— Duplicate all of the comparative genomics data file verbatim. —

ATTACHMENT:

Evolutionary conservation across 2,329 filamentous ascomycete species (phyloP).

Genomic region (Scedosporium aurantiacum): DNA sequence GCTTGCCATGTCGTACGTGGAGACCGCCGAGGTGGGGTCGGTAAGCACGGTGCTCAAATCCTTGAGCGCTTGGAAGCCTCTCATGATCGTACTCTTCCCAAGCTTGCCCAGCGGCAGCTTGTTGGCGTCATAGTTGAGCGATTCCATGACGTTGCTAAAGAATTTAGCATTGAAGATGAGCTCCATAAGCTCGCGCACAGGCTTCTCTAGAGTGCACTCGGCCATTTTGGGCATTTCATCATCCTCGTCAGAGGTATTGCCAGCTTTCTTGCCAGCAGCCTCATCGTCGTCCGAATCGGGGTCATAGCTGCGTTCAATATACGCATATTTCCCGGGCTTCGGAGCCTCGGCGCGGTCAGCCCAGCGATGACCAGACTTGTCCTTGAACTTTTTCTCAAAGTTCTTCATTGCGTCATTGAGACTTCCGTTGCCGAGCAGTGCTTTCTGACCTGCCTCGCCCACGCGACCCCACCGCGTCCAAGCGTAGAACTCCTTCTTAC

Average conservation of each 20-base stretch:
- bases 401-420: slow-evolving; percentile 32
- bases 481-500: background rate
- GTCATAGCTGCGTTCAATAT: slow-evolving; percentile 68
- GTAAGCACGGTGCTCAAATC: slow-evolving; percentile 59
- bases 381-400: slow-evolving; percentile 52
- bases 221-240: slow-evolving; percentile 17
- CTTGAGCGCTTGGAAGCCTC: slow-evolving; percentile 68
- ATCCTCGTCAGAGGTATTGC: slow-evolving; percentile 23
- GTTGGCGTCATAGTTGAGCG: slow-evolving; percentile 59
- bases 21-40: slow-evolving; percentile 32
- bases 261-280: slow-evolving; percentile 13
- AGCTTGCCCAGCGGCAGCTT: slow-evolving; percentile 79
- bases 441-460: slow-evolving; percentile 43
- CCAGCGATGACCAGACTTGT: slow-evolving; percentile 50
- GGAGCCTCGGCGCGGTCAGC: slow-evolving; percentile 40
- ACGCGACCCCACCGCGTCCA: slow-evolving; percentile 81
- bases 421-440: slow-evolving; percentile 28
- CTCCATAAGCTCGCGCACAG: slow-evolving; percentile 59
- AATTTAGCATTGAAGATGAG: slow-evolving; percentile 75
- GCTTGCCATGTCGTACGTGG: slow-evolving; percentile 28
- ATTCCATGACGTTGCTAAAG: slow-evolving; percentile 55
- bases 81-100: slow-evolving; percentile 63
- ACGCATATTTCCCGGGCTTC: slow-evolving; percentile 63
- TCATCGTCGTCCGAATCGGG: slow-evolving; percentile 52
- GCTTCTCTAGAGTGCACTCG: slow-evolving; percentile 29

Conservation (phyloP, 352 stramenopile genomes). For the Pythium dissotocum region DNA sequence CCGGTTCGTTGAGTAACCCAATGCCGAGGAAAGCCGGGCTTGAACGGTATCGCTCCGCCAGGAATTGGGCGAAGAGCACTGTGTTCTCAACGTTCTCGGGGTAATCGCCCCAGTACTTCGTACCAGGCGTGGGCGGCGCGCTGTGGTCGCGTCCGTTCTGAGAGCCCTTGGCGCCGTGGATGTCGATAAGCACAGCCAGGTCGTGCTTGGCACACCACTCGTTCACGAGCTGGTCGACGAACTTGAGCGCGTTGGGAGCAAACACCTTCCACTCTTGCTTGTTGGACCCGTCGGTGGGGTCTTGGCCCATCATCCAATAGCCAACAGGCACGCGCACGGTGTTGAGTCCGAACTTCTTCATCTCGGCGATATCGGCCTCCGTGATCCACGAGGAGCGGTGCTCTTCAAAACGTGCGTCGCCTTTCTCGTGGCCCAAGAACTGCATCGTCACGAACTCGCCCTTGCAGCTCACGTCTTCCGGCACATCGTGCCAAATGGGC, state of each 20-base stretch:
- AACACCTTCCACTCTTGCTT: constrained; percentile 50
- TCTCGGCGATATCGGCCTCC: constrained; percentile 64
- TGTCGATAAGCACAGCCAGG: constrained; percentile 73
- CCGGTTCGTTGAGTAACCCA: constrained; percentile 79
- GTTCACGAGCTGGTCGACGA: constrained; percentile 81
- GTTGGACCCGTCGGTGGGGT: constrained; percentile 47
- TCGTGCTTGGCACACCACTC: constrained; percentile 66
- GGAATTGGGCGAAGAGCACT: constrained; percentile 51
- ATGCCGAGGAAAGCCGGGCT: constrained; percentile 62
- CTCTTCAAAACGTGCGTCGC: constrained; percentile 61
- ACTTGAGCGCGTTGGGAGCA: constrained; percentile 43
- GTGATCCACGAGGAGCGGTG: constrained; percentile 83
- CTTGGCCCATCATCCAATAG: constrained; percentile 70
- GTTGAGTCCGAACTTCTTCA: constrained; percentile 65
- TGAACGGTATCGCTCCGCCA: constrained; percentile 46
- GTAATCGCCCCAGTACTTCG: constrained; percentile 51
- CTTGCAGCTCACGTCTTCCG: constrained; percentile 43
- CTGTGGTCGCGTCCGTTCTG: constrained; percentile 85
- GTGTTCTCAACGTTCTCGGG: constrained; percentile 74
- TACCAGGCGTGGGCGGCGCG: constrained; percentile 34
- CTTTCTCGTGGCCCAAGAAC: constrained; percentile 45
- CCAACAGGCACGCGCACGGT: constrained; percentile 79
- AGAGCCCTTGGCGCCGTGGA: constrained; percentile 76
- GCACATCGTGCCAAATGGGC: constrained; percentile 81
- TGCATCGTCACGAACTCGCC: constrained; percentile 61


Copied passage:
Evolutionary conservation across 2,329 filamentous ascomycete species (phyloP).

Genomic region (Scedosporium aurantiacum): DNA sequence GCTTGCCATGTCGTACGTGGAGACCGCCGAGGTGGGGTCGGTAAGCACGGTGCTCAAATCCTTGAGCGCTTGGAAGCCTCTCATGATCGTACTCTTCCCAAGCTTGCCCAGCGGCAGCTTGTTGGCGTCATAGTTGAGCGATTCCATGACGTTGCTAAAGAATTTAGCATTGAAGATGAGCTCCATAAGCTCGCGCACAGGCTTCTCTAGAGTGCACTCGGCCATTTTGGGCATTTCATCATCCTCGTCAGAGGTATTGCCAGCTTTCTTGCCAGCAGCCTCATCGTCGTCCGAATCGGGGTCATAGCTGCGTTCAATATACGCATATTTCCCGGGCTTCGGAGCCTCGGCGCGGTCAGCCCAGCGATGACCAGACTTGTCCTTGAACTTTTTCTCAAAGTTCTTCATTGCGTCATTGAGACTTCCGTTGCCGAGCAGTGCTTTCTGACCTGCCTCGCCCACGCGACCCCACCGCGTCCAAGCGTAGAACTCCTTCTTAC

Average conservation of each 20-base stretch:
- bases 401-420: slow-evolving; percentile 32
- bases 481-500: background rate
- GTCATAGCTGCGTTCAATAT: slow-evolving; percentile 68
- GTAAGCACGGTGCTCAAATC: slow-evolving; percentile 59
- bases 381-400: slow-evolving; percentile 52
- bases 221-240: slow-evolving; percentile 17
- CTTGAGCGCTTGGAAGCCTC: slow-evolving; percentile 68
- ATCCTCGTCAGAGGTATTGC: slow-evolving; percentile 23
- GTTGGCGTCATAGTTGAGCG: slow-evolving; percentile 59
- bases 21-40: slow-evolving; percentile 32
- bases 261-280: slow-evolving; percentile 13
- AGCTTGCCCAGCGGCAGCTT: slow-evolving; percentile 79
- bases 441-460: slow-evolving; percentile 43
- CCAGCGATGACCAGACTTGT: slow-evolving; percentile 50
- GGAGCCTCGGCGCGGTCAGC: slow-evolving; percentile 40
- ACGCGACCCCACCGCGTCCA: slow-evolving; percentile 81
- bases 421-440: slow-evolving; percentile 28
- CTCCATAAGCTCGCGCACAG: slow-evolving; percentile 59
- AATTTAGCATTGAAGATGAG: slow-evolving; percentile 75
- GCTTGCCATGTCGTACGTGG: slow-evolving; percentile 28
- ATTCCATGACGTTGCTAAAG: slow-evolving; percentile 55
- bases 81-100: slow-evolving; percentile 63
- ACGCATATTTCCCGGGCTTC: slow-evolving; percentile 63
- TCATCGTCGTCCGAATCGGG: slow-evolving; percentile 52
- GCTTCTCTAGAGTGCACTCG: slow-evolving; percentile 29

Conservation (phyloP, 352 stramenopile genomes). For the Pythium dissotocum region DNA sequence CCGGTTCGTTGAGTAACCCAATGCCGAGGAAAGCCGGGCTTGAACGGTATCGCTCCGCCAGGAATTGGGCGAAGAGCACTGTGTTCTCAACGTTCTCGGGGTAATCGCCCCAGTACTTCGTACCAGGCGTGGGCGGCGCGCTGTGGTCGCGTCCGTTCTGAGAGCCCTTGGCGCCGTGGATGTCGATAAGCACAGCCAGGTCGTGCTTGGCACACCACTCGTTCACGAGCTGGTCGACGAACTTGAGCGCGTTGGGAGCAAACACCTTCCACTCTTGCTTGTTGGACCCGTCGGTGGGGTCTTGGCCCATCATCCAATAGCCAACAGGCACGCGCACGGTGTTGAGTCCGAACTTCTTCATCTCGGCGATATCGGCCTCCGTGATCCACGAGGAGCGGTGCTCTTCAAAACGTGCGTCGCCTTTCTCGTGGCCCAAGAACTGCATCGTCACGAACTCGCCCTTGCAGCTCACGTCTTCCGGCACATCGTGCCAAATGGGC, state of each 20-base stretch:
- AACACCTTCCACTCTTGCTT: constrained; percentile 50
- TCTCGGCGATATCGGCCTCC: constrained; percentile 64
- TGTCGATAAGCACAGCCAGG: constrained; percentile 73
- CCGGTTCGTTGAGTAACCCA: constrained; percentile 79
- GTTCACGAGCTGGTCGACGA: constrained; percentile 81
- GTTGGACCCGTCGGTGGGGT: constrained; percentile 47
- TCGTGCTTGGCACACCACTC: constrained; percentile 66
- GGAATTGGGCGAAGAGCACT: constrained; percentile 51
- ATGCCGAGGAAAGCCGGGCT: constrained; percentile 62
- CTCTTCAAAACGTGCGTCGC: constrained; percentile 61
- ACTTGAGCGCGTTGGGAGCA: constrained; percentile 43
- GTGATCCACGAGGAGCGGTG: constrained; percentile 83
- CTTGGCCCATCATCCAATAG: constrained; percentile 70
- GTTGAGTCCGAACTTCTTCA: constrained; percentile 65
- TGAACGGTATCGCTCCGCCA: constrained; percentile 46
- GTAATCGCCCCAGTACTTCG: constrained; percentile 51
- CTTGCAGCTCACGTCTTCCG: constrained; percentile 43
- CTGTGGTCGCGTCCGTTCTG: constrained; percentile 85
- GTGTTCTCAACGTTCTCGGG: constrained; percentile 74
- TACCAGGCGTGGGCGGCGCG: constrained; percentile 34
- CTTTCTCGTGGCCCAAGAAC: constrained; percentile 45
- CCAACAGGCACGCGCACGGT: constrained; percentile 79
- AGAGCCCTTGGCGCCGTGGA: constrained; percentile 76
- GCACATCGTGCCAAATGGGC: constrained; percentile 81
- TGCATCGTCACGAACTCGCC: constrained; percentile 61